Representation: Advocate for diverse representation in media, literature, and other forms of storytelling. Positive portrayals of LGBTQ+ individuals can help challenge stereotypes and increase empathy by highlighting shared human experiences.

Challenging Stereotypes: Encourage critical thinking and questioning of stereotypes and prejudices. Help individuals recognize and challenge their own biases to foster a more inclusive and empathetic mindset.

Supportive Spaces: Create safe and supportive spaces where individuals can openly discuss their experiences without fear of judgment or discrimination. Peer support groups, LGBTQ+ community centers, and online forums can provide valuable support and validation.

Promote Acceptance: Emphasize the importance of accepting individuals for who they are, regardless of their sexual orientation or gender identity. Encourage kindness, respect, and inclusivity in all interactions to create a more empathetic and supportive environment.

Advocacy and Allyship: Encourage allies to speak out against discrimination and advocate for LGBTQ+ rights. Allies play a crucial role in promoting understanding and empathy by using their privilege to amplify marginalized voices and support inclusive policies and practices.

By promoting understanding and empathy, we can create a more compassionate and inclusive society where individuals feel accepted and supported in their journey towards self-acceptance and authenticity. In terms of OCD, or HOCD,  destigmatizing mental health issues in general is crucial for fostering open dialogue and encouraging individuals to seek help without fear of judgment, ultimately leading to improved access to support and better overall well-being for everyone in society.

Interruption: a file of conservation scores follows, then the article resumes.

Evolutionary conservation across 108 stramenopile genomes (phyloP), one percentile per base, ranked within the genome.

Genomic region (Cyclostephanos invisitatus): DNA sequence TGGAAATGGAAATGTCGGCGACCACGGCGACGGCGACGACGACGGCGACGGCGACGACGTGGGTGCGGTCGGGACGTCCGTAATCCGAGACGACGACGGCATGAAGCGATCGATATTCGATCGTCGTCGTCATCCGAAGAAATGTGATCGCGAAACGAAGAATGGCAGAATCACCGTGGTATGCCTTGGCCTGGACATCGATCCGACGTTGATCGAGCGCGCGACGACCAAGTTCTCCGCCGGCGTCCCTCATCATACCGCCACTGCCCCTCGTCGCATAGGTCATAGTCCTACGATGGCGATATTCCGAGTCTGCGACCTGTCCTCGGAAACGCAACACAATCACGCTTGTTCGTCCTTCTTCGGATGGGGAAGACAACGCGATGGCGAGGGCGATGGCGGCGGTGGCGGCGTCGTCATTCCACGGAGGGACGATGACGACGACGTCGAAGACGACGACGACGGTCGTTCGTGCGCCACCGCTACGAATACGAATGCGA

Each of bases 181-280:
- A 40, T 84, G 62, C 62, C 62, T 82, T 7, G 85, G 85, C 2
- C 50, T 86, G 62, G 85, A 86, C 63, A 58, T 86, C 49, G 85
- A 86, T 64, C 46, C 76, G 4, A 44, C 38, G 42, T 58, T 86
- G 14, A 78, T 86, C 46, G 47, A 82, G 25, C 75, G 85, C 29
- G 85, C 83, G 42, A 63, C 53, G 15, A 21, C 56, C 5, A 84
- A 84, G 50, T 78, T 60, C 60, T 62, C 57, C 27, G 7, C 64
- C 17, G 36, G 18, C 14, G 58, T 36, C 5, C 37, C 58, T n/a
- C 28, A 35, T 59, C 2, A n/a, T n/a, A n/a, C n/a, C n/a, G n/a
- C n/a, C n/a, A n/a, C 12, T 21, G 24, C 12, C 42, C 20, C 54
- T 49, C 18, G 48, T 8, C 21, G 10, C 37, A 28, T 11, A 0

Getting Help

If you or someone you know is struggling with any issues related to sexual orientation or identity, there are many resources and hotlines you can call. Click here to find contact info for the National LGBT Help Center

The Trevor Project is a great resource for Transgender issues

Treatment for HOCD

Treatment options for OCD requires the help of a licensed healthcare professional. Treatment will likely involve a combination of psychotherapy, medication, and self-help strategies. Cognitive-behavioral therapy (CBT), particularly exposure and response prevention (ERP), is often recommended to help individuals challenge and change their intrusive thoughts and compulsive behaviors. Medications such as selective serotonin reuptake inhibitors (SSRIs) may also be prescribed to alleviate anxiety and depression symptoms associated with HOCD. Additionally, support groups and online communities can provide valuable peer support and encouragement throughout the treatment process. It’s important for individuals to work closely with mental health professionals to develop a personalized treatment plan tailored to their specific needs and circumstances.


In Summary

HOCD and denial of sexuality represent very different psychological phenomena, each with unique challenges for individuals’ mental health and well-being.

HOCD involves intrusive and distressing thoughts about one’s sexual orientation, often accompanied by compulsive behaviors, while denial of sexuality entails suppressing or rejecting one’s authentic identity out of fear or societal pressure.

Understanding the differences between these two experiences is essential for effective diagnosis and treatment. While individuals with HOCD may benefit from therapy and medication, those struggling with denial may require therapy and/or support in accepting and embracing their true selves. Promoting empathy and education surrounding these issues is vital for creating a more inclusive and supportive environment for all individuals to explore and affirm their true identities.